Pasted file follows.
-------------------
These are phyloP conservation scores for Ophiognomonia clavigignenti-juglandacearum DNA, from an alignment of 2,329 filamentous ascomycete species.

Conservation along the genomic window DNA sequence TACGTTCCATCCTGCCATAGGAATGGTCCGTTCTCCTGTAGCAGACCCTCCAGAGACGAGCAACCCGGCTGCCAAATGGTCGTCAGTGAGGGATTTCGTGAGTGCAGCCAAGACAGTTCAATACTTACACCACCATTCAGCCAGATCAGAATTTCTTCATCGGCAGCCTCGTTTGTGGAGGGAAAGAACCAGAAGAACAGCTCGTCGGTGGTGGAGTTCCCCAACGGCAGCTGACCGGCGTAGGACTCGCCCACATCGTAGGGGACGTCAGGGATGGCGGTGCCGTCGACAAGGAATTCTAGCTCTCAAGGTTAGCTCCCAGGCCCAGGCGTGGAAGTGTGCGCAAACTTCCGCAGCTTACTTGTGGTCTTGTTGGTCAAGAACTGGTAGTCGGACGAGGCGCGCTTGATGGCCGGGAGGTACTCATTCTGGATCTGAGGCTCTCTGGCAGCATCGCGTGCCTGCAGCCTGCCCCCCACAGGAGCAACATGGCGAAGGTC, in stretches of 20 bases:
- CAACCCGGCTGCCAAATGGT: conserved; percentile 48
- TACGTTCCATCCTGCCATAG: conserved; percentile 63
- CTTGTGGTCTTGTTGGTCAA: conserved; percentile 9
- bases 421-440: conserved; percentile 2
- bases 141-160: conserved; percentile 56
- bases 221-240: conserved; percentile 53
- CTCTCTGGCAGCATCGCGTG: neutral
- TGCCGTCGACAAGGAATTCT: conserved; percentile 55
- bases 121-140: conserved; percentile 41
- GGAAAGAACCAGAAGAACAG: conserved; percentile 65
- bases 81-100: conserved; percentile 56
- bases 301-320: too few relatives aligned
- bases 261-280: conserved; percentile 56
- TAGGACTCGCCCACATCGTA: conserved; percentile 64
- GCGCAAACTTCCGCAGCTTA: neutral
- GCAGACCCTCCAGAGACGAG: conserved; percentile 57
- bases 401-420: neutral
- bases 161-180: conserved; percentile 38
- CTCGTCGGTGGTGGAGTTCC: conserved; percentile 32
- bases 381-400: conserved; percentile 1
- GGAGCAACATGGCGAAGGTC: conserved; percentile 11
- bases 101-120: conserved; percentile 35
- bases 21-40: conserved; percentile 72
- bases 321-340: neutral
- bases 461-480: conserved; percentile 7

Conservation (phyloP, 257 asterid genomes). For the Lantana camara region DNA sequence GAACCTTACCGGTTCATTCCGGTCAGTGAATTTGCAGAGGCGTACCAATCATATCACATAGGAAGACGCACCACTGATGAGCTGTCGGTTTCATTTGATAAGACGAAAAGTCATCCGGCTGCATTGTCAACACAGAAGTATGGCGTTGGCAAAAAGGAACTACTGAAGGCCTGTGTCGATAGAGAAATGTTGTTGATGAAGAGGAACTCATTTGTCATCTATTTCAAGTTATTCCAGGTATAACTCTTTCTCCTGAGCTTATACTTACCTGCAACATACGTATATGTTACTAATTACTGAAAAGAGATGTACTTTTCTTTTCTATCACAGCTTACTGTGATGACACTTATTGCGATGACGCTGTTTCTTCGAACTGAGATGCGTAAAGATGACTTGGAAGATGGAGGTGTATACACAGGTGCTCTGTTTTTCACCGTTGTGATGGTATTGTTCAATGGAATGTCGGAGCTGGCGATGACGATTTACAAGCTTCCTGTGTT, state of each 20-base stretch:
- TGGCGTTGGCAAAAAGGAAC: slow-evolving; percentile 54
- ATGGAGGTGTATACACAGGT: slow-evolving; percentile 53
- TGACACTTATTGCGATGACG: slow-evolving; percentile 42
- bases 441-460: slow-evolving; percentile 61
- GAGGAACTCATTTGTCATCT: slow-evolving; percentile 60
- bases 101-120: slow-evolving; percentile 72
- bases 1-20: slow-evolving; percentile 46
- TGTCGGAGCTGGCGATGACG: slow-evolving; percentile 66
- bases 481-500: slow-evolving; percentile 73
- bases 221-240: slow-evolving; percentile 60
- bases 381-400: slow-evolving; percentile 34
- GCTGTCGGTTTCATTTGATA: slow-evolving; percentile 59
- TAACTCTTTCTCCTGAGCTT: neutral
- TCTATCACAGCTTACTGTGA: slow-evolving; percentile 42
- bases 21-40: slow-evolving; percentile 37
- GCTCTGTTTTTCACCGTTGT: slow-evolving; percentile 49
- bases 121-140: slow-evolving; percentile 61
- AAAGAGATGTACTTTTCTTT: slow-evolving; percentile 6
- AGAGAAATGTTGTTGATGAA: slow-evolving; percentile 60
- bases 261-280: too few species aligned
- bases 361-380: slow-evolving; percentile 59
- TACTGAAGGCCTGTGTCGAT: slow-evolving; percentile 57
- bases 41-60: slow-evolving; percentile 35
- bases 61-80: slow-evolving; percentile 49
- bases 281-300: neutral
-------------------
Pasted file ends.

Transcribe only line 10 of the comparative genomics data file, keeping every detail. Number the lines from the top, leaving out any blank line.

- TGCCGTCGACAAGGAATTCT: conserved; percentile 55